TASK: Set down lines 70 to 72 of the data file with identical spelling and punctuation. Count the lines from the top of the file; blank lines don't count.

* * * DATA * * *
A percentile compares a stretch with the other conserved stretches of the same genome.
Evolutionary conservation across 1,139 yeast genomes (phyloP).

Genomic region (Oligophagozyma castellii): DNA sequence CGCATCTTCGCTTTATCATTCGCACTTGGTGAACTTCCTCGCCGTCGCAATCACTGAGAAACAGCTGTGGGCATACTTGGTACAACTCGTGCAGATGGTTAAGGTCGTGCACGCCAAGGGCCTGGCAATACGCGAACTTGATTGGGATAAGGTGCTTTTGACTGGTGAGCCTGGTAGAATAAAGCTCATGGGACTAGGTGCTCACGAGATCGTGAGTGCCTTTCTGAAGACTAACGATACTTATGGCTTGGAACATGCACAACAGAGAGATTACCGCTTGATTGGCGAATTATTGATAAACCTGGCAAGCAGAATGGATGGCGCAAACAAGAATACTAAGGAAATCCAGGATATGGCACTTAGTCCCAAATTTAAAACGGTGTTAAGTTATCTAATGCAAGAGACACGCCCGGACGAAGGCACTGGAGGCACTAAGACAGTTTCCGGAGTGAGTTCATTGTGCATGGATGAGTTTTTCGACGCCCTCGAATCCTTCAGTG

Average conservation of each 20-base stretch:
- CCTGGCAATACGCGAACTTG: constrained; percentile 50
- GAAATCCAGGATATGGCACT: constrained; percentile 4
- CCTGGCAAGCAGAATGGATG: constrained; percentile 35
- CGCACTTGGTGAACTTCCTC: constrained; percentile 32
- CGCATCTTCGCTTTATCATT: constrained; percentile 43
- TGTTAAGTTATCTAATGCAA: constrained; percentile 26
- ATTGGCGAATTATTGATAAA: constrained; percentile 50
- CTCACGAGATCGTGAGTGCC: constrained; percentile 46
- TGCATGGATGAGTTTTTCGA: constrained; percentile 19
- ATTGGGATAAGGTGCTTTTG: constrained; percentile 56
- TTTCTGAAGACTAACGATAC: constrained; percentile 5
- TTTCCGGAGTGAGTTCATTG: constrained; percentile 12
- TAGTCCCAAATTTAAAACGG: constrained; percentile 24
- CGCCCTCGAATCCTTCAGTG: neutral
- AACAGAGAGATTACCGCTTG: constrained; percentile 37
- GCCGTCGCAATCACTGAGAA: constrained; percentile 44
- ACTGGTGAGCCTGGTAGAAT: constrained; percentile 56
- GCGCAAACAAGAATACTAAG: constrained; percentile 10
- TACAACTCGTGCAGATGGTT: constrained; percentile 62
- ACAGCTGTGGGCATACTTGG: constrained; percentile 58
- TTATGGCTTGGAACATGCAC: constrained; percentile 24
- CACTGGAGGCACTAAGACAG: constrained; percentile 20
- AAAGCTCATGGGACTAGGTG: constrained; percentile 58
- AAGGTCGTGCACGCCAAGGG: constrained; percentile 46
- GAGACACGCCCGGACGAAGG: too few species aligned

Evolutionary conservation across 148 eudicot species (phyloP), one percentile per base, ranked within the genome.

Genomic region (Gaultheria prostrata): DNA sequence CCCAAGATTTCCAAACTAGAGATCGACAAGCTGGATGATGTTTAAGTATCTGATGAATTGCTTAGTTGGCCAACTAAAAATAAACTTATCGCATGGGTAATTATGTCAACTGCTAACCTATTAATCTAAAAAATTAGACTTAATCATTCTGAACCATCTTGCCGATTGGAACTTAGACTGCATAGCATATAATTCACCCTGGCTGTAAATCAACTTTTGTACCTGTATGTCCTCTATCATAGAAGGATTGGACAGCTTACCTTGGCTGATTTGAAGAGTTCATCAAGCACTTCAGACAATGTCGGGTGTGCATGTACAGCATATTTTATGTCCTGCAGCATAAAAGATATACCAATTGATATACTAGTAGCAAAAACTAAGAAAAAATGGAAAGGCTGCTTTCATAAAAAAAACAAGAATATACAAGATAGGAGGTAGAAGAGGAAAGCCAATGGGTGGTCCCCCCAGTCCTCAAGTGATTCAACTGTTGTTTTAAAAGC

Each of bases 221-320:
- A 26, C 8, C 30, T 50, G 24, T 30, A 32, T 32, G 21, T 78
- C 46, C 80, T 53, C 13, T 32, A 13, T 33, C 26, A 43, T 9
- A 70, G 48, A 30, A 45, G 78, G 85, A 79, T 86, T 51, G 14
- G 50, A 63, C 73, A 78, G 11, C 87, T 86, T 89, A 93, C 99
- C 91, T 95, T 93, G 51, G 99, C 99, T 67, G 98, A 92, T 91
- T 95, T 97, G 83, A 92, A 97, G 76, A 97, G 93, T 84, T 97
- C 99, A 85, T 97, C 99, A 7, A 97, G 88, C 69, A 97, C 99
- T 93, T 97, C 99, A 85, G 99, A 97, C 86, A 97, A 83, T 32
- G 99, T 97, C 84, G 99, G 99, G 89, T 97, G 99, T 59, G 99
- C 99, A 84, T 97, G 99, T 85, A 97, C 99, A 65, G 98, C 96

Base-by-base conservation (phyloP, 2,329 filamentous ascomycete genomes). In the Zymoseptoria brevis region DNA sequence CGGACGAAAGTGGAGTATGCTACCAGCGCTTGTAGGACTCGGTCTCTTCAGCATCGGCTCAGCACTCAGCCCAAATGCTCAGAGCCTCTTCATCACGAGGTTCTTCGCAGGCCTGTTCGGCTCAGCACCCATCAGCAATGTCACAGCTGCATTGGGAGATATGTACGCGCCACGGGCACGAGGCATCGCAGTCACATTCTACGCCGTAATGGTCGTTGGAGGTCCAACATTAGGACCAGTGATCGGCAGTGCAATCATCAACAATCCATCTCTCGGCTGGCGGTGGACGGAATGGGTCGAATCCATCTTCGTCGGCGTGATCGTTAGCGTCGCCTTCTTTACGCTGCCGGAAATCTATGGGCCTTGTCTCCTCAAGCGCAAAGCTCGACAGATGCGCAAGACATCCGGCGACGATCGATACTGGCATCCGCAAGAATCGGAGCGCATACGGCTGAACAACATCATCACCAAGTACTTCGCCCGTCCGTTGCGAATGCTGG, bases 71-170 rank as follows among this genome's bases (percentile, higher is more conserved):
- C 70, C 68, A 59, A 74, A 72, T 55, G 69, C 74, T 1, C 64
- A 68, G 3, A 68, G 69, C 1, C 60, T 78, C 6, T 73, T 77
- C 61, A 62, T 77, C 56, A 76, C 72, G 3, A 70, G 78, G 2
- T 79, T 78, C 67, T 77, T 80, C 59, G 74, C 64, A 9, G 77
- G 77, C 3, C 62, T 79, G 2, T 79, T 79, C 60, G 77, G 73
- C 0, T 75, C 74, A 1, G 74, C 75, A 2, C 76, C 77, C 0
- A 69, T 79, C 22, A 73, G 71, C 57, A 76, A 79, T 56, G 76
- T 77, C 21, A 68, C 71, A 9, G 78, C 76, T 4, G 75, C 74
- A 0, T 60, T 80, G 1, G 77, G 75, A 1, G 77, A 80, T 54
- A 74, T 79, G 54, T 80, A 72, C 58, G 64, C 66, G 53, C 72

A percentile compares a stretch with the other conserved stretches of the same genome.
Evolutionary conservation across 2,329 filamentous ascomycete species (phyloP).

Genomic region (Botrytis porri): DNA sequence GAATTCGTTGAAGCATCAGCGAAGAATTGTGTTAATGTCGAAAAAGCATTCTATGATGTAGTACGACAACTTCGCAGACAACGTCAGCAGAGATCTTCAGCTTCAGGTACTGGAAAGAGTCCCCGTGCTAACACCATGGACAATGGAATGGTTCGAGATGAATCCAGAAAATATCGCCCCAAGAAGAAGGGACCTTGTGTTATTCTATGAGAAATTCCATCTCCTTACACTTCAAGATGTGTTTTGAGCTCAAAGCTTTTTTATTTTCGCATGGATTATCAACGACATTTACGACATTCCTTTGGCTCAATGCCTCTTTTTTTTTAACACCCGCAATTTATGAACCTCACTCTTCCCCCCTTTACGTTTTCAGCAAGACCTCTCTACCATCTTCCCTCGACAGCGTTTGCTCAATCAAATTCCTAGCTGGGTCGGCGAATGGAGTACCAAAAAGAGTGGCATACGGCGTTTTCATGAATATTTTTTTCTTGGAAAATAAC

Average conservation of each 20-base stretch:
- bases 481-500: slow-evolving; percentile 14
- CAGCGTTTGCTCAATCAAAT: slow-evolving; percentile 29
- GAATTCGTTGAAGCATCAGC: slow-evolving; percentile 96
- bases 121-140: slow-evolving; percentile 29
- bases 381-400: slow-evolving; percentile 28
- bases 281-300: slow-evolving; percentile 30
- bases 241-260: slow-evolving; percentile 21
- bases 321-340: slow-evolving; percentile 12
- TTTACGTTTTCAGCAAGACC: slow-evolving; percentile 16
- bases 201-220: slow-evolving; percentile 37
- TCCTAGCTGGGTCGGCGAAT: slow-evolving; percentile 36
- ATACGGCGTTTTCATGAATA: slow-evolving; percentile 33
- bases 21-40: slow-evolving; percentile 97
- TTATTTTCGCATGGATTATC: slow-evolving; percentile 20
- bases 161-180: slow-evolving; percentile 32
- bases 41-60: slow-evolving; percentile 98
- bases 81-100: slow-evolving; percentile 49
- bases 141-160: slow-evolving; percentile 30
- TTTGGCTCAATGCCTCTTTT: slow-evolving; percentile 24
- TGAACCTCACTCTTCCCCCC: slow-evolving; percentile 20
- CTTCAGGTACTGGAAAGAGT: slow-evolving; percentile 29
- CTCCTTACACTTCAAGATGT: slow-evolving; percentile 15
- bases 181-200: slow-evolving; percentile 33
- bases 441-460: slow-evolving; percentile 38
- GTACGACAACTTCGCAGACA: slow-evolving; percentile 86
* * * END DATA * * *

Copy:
- bases 21-40: slow-evolving; percentile 97
- TTATTTTCGCATGGATTATC: slow-evolving; percentile 20
- bases 161-180: slow-evolving; percentile 32